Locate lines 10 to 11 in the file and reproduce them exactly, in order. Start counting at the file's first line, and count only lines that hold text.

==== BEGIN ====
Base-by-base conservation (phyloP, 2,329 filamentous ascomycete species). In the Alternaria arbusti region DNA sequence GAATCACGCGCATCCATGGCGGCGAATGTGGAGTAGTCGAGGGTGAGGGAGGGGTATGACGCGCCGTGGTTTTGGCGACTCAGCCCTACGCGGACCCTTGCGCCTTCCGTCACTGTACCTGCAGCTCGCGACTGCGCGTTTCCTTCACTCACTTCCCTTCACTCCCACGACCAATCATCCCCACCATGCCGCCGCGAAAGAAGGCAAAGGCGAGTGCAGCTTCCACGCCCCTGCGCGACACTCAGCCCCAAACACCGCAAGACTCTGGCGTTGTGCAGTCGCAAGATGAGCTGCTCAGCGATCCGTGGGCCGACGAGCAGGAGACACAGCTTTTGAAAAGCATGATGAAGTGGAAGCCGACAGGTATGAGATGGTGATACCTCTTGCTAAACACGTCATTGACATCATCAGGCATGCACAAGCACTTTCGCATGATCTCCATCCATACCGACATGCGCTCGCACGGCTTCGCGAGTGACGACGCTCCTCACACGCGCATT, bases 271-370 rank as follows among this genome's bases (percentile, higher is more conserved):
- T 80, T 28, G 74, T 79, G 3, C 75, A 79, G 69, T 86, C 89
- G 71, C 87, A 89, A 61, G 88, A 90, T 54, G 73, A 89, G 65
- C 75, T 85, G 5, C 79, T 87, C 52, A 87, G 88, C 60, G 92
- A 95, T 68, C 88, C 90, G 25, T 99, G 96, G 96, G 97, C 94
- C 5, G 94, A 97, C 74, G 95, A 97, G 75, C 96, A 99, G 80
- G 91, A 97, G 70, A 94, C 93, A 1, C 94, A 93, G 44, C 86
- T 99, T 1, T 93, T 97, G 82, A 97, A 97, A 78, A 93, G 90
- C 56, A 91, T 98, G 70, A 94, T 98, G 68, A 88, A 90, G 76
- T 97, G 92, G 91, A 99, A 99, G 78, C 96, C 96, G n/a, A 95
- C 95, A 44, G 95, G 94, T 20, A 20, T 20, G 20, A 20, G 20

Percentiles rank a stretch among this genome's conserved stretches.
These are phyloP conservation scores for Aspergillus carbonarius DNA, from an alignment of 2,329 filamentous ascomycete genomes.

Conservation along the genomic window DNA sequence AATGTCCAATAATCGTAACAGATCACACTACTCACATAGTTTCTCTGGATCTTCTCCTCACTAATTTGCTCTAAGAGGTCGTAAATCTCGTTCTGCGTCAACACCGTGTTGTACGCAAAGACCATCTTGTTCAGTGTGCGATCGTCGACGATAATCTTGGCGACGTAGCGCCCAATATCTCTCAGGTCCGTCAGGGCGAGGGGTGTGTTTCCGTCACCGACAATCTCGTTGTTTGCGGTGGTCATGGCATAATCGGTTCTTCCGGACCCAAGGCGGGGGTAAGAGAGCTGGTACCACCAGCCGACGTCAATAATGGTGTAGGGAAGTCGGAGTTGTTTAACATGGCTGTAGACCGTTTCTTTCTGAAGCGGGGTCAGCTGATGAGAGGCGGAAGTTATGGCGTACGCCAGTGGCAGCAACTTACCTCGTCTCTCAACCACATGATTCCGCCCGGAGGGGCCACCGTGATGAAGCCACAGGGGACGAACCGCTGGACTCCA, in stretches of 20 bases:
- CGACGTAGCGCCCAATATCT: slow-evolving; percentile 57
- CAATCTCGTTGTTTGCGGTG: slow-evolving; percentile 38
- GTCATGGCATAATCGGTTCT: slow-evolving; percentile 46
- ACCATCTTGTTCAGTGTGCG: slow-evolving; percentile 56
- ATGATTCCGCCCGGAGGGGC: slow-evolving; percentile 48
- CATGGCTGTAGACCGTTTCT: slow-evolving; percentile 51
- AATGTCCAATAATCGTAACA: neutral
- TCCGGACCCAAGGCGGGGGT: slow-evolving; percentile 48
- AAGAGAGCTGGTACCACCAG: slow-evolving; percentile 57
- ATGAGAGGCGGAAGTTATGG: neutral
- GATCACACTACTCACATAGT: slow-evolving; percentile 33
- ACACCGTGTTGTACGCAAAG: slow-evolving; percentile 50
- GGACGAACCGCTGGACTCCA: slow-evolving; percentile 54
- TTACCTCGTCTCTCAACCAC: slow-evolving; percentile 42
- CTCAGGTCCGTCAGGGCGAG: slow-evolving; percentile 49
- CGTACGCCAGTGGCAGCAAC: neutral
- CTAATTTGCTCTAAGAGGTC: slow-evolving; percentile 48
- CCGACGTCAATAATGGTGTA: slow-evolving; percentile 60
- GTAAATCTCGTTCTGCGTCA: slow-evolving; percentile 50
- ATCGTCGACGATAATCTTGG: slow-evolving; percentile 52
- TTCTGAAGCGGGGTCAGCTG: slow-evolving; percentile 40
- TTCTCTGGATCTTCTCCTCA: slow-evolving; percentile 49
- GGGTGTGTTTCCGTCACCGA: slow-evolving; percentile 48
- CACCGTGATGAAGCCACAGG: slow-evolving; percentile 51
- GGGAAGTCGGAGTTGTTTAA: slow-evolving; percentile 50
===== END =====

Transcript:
- T 97, G 92, G 91, A 99, A 99, G 78, C 96, C 96, G n/a, A 95
- C 95, A 44, G 95, G 94, T 20, A 20, T 20, G 20, A 20, G 20